If Nancy Horan had presented the ending of her novel, Loving Frank (Ballantine), in a workshop, or if perhaps she’d stricken the historical names and pawned this as pure invention, it would have likely been considered an excellent example of deus ex machina. “Oh, please,” the reader would say. “You’re going to create these fascinating, complex characters, fill reams with exquisite period detail and reflections on architecture and feminism, increase the tension to such an incredible degree … and then … this?”
We’d feel cheated.
But life tends to defy the conventions of literature and art, to sometimes embrace the illogical, the impossible, the too obvious. And so Loving Frank–which is, paradoxically enough, an elegant and sober work – cannot end neatly.
Horan’s work is a novel, but it is the story of two real lives: Frank Lloyd Wright’s and Mamah Borthwick Cheney’s. And though Horan takes great liberty in imagining intimate scenes between the two – of which there is no evidence–Loving Frank ultimately rests on historical record. The ending – which I won’t spoil – is horrific because it was horrific. It’s senseless because, yes, it was senseless.
In 1903, Mamah was a teacher and translator with far greater intellectual gifts than her role as housewife could satisfy. It was her husband, Ed Cheney, who hired Wright to design a new home for them in Oak Park, Ill., where architecture’s enfant terrible also then resided. During the construction of the house, Wright and Mamah shared a great deal of time together (Ed was at work so she oversaw the project) and eventually the two fell in love. It takes a couple of years to consummate that attraction, but Horan doesn’t withhold – or delay – that information. The tension she builds, however, is less titillating and much more powerful. How do two married people with children deal with such a thing at a time when divorce is an alien concept?
But the real meat of the story is how far two people are willing to go, not just for love, but for a love of equals. Horan proposes that an intellectual ardor, a meeting of the minds as much as of souls is what really bound Wright and Mamah. Wright may have been a world-renowned genius but she was no slouch. A translator and promoter of feminist ideals, Mamah ignores his arrogance and rationalizes his rudeness (and the reader gets the feeling that Horan does, too).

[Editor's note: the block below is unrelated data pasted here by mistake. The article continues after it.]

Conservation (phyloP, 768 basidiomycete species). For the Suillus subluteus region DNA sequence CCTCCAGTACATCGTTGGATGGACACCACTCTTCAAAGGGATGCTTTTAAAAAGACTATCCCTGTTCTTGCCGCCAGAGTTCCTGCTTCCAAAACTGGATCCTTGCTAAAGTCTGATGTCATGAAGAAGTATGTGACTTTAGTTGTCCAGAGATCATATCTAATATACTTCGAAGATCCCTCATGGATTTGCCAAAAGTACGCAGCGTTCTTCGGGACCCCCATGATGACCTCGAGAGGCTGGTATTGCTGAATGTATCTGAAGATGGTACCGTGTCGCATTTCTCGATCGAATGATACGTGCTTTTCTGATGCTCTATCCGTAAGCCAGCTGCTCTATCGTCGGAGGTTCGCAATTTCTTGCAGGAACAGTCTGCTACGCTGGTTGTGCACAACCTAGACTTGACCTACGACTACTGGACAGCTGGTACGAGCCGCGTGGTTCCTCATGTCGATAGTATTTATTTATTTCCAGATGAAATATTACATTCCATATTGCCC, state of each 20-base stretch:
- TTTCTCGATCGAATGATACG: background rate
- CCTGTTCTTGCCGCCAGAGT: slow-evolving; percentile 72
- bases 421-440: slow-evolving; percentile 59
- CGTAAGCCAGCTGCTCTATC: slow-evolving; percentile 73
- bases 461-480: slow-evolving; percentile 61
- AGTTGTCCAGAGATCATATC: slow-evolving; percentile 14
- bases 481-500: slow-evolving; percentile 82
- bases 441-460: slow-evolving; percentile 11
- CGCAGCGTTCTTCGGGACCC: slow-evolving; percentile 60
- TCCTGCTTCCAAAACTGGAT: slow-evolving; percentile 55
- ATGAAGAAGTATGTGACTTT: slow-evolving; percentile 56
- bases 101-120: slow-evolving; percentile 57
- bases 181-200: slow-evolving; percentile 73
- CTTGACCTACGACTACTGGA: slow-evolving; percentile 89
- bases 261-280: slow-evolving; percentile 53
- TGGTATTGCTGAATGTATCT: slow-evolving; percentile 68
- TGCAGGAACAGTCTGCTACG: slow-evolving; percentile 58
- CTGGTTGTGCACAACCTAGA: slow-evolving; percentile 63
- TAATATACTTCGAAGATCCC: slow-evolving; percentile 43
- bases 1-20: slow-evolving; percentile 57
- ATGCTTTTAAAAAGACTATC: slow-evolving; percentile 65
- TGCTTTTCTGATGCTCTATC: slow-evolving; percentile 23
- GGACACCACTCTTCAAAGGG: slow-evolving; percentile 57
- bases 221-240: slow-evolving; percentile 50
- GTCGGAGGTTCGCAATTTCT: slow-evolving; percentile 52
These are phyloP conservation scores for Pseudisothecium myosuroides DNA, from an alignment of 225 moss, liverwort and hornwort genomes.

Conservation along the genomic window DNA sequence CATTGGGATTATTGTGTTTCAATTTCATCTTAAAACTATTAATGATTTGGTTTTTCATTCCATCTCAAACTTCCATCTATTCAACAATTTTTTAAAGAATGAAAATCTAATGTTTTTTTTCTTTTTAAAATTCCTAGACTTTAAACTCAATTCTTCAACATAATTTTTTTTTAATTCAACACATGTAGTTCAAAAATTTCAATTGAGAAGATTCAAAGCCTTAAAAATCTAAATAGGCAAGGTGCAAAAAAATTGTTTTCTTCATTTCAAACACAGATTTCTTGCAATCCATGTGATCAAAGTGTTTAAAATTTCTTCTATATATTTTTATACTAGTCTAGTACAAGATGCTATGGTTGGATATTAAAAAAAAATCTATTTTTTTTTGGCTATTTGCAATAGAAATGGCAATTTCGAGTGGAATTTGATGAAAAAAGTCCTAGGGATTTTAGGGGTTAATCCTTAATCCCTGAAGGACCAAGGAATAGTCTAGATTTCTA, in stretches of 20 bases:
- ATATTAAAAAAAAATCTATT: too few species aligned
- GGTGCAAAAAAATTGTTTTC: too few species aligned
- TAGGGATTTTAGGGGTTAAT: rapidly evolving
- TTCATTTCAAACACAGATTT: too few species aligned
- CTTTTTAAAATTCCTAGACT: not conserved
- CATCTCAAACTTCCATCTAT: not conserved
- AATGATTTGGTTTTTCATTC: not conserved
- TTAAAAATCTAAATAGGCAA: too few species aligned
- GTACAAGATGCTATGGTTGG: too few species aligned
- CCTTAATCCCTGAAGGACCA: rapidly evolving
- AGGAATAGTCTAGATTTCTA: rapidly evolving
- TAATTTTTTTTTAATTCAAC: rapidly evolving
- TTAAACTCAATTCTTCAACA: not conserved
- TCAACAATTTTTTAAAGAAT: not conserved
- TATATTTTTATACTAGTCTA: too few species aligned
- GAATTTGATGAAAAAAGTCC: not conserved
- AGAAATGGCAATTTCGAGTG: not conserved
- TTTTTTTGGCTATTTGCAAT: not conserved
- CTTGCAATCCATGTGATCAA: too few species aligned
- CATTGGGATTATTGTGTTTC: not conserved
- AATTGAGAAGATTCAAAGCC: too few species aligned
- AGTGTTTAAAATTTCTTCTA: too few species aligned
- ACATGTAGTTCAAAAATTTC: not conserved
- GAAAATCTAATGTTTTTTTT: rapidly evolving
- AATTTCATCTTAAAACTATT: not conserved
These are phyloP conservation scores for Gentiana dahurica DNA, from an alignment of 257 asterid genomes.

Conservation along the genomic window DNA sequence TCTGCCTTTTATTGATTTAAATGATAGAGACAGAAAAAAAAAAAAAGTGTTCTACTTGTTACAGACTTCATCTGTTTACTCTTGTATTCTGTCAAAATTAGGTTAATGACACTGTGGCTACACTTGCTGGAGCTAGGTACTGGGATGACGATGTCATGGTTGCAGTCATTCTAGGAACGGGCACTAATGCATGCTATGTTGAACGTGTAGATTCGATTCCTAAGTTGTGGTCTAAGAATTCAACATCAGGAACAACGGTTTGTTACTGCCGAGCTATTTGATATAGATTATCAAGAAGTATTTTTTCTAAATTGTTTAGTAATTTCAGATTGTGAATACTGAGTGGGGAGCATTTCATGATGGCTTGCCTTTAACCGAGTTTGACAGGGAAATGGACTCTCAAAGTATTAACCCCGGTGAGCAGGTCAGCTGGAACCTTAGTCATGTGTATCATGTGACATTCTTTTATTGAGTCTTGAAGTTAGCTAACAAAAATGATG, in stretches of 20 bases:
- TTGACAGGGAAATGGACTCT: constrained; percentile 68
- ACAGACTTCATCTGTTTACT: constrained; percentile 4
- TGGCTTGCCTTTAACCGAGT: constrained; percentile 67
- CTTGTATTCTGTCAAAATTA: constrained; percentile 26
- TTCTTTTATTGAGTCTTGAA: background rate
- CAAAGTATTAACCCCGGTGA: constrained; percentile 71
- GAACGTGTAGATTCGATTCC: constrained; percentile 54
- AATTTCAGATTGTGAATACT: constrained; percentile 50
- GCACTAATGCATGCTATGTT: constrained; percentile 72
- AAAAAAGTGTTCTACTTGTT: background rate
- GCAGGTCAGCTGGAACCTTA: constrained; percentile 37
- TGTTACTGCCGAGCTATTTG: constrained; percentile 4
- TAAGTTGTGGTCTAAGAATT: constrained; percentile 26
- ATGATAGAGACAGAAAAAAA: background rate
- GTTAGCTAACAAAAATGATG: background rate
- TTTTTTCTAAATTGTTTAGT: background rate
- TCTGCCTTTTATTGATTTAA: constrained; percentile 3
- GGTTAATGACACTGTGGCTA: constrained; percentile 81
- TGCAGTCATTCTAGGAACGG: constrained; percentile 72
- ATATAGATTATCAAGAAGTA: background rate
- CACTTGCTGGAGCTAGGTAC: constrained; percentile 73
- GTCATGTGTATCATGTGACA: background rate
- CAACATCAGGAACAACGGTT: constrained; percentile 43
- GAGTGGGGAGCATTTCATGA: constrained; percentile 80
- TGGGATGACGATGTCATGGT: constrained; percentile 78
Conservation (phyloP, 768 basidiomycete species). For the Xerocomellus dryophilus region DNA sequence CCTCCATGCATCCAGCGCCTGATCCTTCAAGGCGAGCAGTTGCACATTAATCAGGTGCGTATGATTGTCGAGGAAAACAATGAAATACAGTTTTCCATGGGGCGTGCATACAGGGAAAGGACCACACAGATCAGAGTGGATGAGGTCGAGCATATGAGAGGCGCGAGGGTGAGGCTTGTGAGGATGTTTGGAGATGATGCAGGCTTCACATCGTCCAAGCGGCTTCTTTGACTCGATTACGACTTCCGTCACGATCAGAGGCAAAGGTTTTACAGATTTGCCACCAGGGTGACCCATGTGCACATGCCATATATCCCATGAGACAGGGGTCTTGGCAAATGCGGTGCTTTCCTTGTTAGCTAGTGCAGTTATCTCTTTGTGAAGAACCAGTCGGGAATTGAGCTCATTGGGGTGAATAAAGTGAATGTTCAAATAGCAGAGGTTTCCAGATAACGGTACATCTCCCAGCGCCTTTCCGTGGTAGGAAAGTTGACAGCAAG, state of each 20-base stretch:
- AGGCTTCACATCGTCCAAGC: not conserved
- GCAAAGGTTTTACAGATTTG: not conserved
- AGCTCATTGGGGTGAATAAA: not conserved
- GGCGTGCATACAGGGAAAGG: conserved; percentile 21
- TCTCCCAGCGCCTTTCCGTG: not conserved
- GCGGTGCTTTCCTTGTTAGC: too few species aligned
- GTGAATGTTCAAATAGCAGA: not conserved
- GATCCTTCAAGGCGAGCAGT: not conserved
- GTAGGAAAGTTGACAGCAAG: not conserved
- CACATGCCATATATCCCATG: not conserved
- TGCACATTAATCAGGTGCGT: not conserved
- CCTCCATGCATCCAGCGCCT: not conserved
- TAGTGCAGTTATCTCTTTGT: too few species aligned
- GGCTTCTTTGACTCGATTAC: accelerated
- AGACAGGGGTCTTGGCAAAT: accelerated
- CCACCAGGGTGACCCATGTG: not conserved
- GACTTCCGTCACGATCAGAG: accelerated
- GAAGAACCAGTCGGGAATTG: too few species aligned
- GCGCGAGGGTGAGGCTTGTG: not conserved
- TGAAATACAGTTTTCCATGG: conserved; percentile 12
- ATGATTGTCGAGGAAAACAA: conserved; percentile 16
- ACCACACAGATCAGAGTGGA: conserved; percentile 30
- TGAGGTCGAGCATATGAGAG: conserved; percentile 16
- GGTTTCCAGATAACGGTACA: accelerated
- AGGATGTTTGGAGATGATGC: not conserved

But where the two most engage and match is in their talk about art and nature. Fortunately, Horan doesn’t let it get too out there. Mostly, she paraphrases these conversations, but we get the idea from what snippets she imagines for us:
“Nature is everything to the Japanese,” he said. “When they build a house, they face it toward the garden.”
“I knew Japan had influenced you,” she said. “I didn’t realize how much.” She thought she saw him flinch. “You don’t like the word ‘influenced,’ do you?”
“Hate it, actually. Beaux Arts snobs – the academics – use it.”
“Don’t be sorry. But I want you to understand. Nobody’s influenced me. Why should I copy the Japanese or the Aztecs or anybody else when I can make something beautiful of my own? It all comes from here.” He tapped a finger on one temple. “And from nature.”
Horan is faithful to the historical record, but let’s be clear about what that means. Although, during his life, Wright wrote an autobiography and many books about architecture, he barely mentioned Mamah. Historians – and even descendants of his Oak Park neighbors – respected his near silence. Mamah was a badly kept secret, but before Horan, the image of her was blurry.
What Horan is most loyal to is the historical period and the strict outline of Wright’s and Mamah’s lives. Her research included newspapers and other publications – Wright and Mamah were pursued by what might be comparable to today’s paparazzi – and the works of others, including at least one master’s thesis that focused on Mamah’s influence – oh, that word! – on Wright’s architecture. But from what Horan explains in an afterword, she gained a true sense of Mamah from 10 letters she wrote to Ellen Key, a Swedish feminist for whom Mamah did some translations.
In an age when news organizations take liberties with facts, it’s oddly comforting that a novel – a work of fiction, no less – takes pains to unearth historical reality. And when those facts interrupt our literary expectations, it can shake us up in unexpected ways.
It also means that when Horan pauses to imagine, we instinctively believe her. Yes, it’s a matter of faith, but this, after all, is a love story, and few things in life require more faith than love.
In this new book, longtime organizers and movement educators Mariame Kaba and Kelly Hayes examine the political lessons of the Covid-19 pandemic and its aftermath, including the convergence of mass protest and mass formations of mutual aid. Let This Radicalize You answers the urgent question: What fuels and sustains activism and organizing when it feels like our worlds are collapsing?
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